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We're currently scouting for solutions to a versioning/storage problem for large creative works. The designers themselves seem to want SVN, but this seems like an inappropriate mechanism. Files are expected to be in the 10mb-200mb range, they will be revised several times during the course of a project, then the final copy archived and the revisions erased.

NOTE: We're required to use an external SVN provider for internal reasons, but this will not be the case for a solution other than SVN; we will need a local solution for this.

So, I would like to know, does anyone currently have an internally hosted solution for a creative/design department, and if so, what software/setup are you using?

Thanks guys, Ehtyar.

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8 Answers 8

up vote 3 down vote accepted

For a design house, Adobe Version Cue is probably ideal. It is designed to work with version controlling large images.

I'd recommend against SVN (or any other version control system) for large binary files because there is no expire option. Storage can become a fairly big issue unless you very critically manage the repositories so you can remove them / archive them after the projects are finished. SVN will not slow down when the repos is huge (our code one with a few gig commits files as quick as a new one) but they never stop growing.

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You could also try Alfresco. Using Adobe Drive 2.2, you can mount the Alfresco DAM in the Finder and right click to show versions, check out and check in files.

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Another one to look into depending on the type of assets is AlienBrain. Like Adobe Version Cue it's made for digital assets and creative workflows and integrates into all the major 2d and 3d applications.

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Adobe Version Cue - CS3 works better than CS4 in my experience. I'd love to rave about it, but it has plenty of quirks (server can't be dual homed, serious Bridge CS4/Adobe Drive CS4 issues, performance bugs ...I could go on) - but it's still better than a vanilla SVN repo, and handles thumbnails and previews of both images and videos. Not tried adding a 1gb video to it, but would be interested to hear what your experience was.

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for psd's I second the use of version cue. subversion is great, but it has it's own issues with large binary files.

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As somebody looking for a similar solution for video project files, I agree that SVN isnt really the solution, and I dont think Git is either. Ive been looking at couchDB actually. A UI needs to be coded for it (but can be in Javascript or something) but its a document database so i think conceptually it works better. AND its designed to work with binary blobs. So I think it would be good with performance.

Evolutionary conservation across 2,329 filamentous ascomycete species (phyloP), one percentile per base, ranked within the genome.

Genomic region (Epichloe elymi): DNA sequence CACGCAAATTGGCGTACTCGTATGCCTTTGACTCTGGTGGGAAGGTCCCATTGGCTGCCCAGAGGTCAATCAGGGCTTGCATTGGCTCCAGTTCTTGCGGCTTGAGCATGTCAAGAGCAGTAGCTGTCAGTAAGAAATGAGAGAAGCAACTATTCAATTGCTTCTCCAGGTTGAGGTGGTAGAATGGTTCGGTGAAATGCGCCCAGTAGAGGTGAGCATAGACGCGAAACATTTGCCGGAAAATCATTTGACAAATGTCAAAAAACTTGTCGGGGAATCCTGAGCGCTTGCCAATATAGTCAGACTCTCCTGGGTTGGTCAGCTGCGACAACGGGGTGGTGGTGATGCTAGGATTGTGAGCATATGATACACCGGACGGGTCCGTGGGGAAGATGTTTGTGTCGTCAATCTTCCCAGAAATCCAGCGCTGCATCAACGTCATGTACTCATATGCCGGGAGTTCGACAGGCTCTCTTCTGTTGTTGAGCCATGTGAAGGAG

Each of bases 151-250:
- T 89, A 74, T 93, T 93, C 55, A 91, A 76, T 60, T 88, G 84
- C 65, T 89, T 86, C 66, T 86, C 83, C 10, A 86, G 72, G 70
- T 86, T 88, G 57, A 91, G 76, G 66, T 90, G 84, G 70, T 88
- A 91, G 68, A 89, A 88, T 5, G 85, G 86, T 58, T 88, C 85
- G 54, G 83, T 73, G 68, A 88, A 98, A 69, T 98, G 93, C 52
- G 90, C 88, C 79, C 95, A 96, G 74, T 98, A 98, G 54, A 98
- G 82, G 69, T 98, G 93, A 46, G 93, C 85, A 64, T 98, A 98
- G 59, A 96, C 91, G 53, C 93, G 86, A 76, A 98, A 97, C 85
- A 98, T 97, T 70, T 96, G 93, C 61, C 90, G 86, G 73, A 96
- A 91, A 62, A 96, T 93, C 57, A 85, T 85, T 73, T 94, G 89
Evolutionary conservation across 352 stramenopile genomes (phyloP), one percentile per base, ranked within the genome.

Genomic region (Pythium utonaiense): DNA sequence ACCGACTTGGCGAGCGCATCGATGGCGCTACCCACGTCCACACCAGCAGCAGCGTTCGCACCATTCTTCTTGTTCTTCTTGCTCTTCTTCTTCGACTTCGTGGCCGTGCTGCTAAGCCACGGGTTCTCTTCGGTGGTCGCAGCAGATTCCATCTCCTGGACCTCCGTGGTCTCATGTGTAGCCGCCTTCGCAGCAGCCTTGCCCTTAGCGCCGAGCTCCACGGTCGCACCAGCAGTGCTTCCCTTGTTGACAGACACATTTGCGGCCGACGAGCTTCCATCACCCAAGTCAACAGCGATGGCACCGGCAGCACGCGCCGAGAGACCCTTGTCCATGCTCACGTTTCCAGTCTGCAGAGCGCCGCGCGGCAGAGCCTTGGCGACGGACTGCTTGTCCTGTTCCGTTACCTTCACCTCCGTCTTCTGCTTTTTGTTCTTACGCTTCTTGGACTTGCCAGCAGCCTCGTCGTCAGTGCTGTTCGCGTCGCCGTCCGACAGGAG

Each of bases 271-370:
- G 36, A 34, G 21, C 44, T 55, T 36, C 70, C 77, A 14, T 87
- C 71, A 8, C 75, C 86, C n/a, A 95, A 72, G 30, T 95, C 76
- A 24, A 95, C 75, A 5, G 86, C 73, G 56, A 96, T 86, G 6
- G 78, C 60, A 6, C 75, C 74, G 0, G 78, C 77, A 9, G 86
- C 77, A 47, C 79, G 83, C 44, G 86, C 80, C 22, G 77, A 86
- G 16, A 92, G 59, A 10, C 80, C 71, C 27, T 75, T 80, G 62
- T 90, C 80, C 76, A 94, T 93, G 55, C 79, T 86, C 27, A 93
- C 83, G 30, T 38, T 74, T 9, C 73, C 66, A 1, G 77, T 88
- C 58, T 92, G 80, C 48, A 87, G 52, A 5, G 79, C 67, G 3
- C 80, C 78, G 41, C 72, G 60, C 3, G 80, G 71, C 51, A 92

Might be something to think about.

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Thanks for the reply Mark. Unfortunately we don't have the time or resources to develop our own solution, though after checking out CouchDB I certainly see the merit of your suggestion. +1 from me. –  Ehtyar Sep 17 '09 at 5:58

OP is missing an important information, how big are the repos expected to be, i.e. what is the expected size of all files under change control?

Just use Subversion? SVN in the current versions has no problem with large (a few gigabytes) repositories. If needed, you could always split your data over multiple SVN repos / servers. For Windows-based servers, I really like VisualSVN Server.

If you're more or less exclusively using Unix and OS X machines, then take a look at Git. I don't know if it has user-friendly GUIs, shell integration et cetera available on Unix / OS X. What I do know is that Git's underlying versioning and crypto architecture is simple yet very good, so I personally would have no problem entrusting several gigabytes of data to Git.

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Git is not suitable. I tried committing a 1.5GB SQL file to it, then updating it. I had data loss. –  dotwaffle Sep 15 '09 at 8:36
    
@dotwaffle: Good catch. On the other hand, it could be fixed in more recent Git builds, or more likely it could be a platform-specific issue, see thread.gmane.org/gmane.comp.version-control.git/120057 –  Jesper Mortensen Sep 15 '09 at 10:58

I would use Amazon S3 with S3fox.

You can create a container for each of your developer, you can create instant public or password protected download links for your clients.

SVN is almost useless in your case, large files will take ages to put into repository if it won't totally break the whole thing. SVN can store binary but it is not meant to (it can't tell if one pixel is different unlike text files) do that. Since it will try to process and update its database on each commit, it can be errorful. I wouldn't rely on it.

S3 will cost you $1 per 10GB. S3fox is free. Your designers will be happy about it, only thing is that each time they have to rename the file themselves, you can use;

PROJECT4_HOMENY_2009_09_16_20_41_Michael_v1.jpg

This naming will sort the files nicely (groups it by project, sorts it by date).

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Thanks for your suggestion Devrim +1. Unfortunately, we can't use it. Despite my having my boss proof read my question, it turns out an externally hosted solution is unacceptable due to bandwidth constraints. I'm sorry for the mixup and I really appreciate your response. –  Ehtyar Sep 15 '09 at 6:55

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